A Minnesota businessman is sending nearly half of the senior class of Rush City High School to college for free this fall. Dennis Frandsen offered to pay for the entire senior class to attend Pine Technical and Community College’s two-year program. He also plans to donate $1,000 per student toward textbooks and supplies, local NBC affiliate KARE 11 reported.
Dennis Frandsen, the charitable donor, came up with the idea after touring Pine Technical a couple months ago. He said it bothered him that many college students are taking on large amounts of debt. When he came up with the idea of donating free tuition, he told KARE 11, “I thought it was the right thing to do.”
Frandsen then mailed letters to each of the 59 senior seniors; 25 accepted his proposal.
One student had initially planned to skip college and work in construction because he was hoping to avoid taking on student loan debt. After receiving Frandsen’s offer, he decided to study welding at Pine Technical. Another student said that he had no idea how he was going to pay for college until he received Frandsen’s offer.
Frandsen, who never attended college himself, started a logging business at age 17. He now owns dozens of banks as well as a plastic products manufacturer, which is one of the biggest employers in Rush City.
Free tuition probably sounds appealing to a lot of students, but most won’t have a generous benefactor to pay their way through school. However, resourceful students in certain areas can take advantage of state programs as a way to attend college for less, if not for free.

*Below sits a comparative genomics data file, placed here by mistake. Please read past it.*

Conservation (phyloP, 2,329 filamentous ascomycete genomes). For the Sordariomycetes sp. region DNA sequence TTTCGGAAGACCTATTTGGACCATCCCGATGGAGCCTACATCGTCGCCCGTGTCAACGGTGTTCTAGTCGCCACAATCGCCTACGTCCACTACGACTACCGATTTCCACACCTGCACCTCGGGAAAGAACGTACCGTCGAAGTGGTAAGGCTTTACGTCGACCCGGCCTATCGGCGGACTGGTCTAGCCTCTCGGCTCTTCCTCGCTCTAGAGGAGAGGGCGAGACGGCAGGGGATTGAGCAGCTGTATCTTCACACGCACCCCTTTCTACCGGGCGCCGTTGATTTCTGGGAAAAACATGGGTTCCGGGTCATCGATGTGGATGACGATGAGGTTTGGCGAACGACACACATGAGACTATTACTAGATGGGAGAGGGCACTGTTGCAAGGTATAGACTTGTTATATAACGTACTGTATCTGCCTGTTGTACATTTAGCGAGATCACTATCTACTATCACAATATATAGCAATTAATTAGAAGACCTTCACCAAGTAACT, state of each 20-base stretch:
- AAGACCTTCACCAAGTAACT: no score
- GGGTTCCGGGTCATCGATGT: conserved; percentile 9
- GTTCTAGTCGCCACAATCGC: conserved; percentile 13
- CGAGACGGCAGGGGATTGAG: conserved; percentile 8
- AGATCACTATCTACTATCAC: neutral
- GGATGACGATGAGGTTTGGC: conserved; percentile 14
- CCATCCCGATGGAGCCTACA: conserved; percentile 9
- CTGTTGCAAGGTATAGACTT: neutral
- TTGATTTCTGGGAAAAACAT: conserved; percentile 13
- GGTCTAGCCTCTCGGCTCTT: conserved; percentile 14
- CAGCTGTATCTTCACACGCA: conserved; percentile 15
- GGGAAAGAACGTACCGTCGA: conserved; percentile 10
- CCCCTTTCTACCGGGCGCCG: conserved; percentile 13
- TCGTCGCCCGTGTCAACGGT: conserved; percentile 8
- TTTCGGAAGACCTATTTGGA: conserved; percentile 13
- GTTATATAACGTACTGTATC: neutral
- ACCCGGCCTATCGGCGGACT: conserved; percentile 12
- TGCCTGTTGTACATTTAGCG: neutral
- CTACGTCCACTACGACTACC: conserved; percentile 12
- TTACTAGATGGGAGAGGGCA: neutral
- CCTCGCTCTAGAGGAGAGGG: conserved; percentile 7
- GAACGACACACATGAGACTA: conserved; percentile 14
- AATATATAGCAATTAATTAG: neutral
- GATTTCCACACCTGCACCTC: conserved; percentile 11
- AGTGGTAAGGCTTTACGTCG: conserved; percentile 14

Over the past few years, states like New York, Tennessee, Oregon, Rhode Island, Montana, Minnesota, Kentucky, Arkansas, and Nevada have all sponsored College Promise programs. Promise Programs provide recent high school graduates with two years of tuition-free community college.
However, there are restrictions involved with many of these programs. Graduates are usually required to have been residents for a minimum of two years before completing their degree.
For students that don’t have access to this type of program, there are several ways to find scholarships for community college. There are also a number of schools across the U.S. that offer free tuition to qualifying students. At the end of the day, it takes research to not only find these opportunities, but understand their criteria for eligibility as well.
Author: Andrew Rombach
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